One of the most far-reaching of the 21 bills filed by House members during the special legislative session that convened today is House Bill 17, sponsored by House Rules Committee Chairman David Lewis, R-Harnett, among others.

The bill undertakes a serious reshuffling of state government in several departments, led by the Department of Public Instruction. Under the state constitution, the (elected) superintendent is responsible for implementing policies enacted by the (appointed) State Board of Education, but the General Assembly can set some boundaries on that policymaking authority.

If H.B. 17 passes as written, newly elected Superintendent Mark Johnson, a Republican, will have much more leeway than did his predecessor, Democrat June Atkinson.

H.B. 17 sets major new limits on the SBE. Among other things, it shifts the administration of funding (state and federal) from the SBE to the superintendent; gives the superintendent, rather than the SBE, appointment powers for senior administrators (including the SBE’s staff); and shifts the Office of Charter Schools to the superintendent’s control.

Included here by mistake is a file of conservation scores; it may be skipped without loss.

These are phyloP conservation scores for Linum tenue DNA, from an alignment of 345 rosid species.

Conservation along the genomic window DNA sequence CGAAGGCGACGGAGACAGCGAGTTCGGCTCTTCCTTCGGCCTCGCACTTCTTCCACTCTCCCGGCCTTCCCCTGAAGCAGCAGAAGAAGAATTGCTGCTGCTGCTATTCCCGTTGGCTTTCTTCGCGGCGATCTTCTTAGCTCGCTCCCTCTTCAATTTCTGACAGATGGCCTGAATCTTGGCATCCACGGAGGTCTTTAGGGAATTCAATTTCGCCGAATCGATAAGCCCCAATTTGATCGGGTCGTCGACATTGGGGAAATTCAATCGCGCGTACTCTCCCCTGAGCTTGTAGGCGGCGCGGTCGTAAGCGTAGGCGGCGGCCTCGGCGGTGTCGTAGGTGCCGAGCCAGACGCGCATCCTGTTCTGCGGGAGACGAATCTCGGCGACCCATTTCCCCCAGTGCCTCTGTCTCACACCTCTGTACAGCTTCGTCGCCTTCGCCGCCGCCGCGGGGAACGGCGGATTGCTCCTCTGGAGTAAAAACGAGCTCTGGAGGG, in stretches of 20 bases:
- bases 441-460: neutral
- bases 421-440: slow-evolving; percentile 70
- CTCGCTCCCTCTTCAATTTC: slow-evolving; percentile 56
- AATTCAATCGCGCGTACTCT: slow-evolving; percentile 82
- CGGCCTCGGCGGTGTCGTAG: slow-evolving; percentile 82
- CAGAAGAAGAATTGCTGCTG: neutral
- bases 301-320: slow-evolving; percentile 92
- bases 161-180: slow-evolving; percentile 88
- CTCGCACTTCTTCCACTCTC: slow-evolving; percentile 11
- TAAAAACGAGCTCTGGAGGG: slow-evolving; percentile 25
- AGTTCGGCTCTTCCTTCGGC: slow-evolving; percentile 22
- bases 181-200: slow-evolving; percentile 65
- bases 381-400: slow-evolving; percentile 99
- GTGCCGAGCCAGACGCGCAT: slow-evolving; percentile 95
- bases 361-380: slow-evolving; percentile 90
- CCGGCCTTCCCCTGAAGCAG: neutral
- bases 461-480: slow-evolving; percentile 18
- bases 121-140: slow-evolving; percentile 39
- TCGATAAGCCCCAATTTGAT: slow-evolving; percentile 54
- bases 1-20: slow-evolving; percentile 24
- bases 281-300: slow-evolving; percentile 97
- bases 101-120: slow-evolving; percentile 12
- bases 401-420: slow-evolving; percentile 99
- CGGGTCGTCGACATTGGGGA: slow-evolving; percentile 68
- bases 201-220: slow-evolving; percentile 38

The bill also reversed a 2013 move expanding the number of political appointees inside the governor’s Cabinet departments from 400 to 1,500 — a boon for Republican Gov. Pat McCrory. If the bill passes, Democratic Gov.-elect Roy Cooper will have 300 political appointments at his disposal.

And it requires the governor’s Cabinet heads to be confirmed by the state Senate.

The bill eliminates the governor’s ability to appoint four of the 13 members to the boards of trustees of each of the 16 University of North Carolina campuses, giving that power to General Assembly leaders.

Carolina Journal will provide more detailed reports on this and other bills in the special session as developments warrant.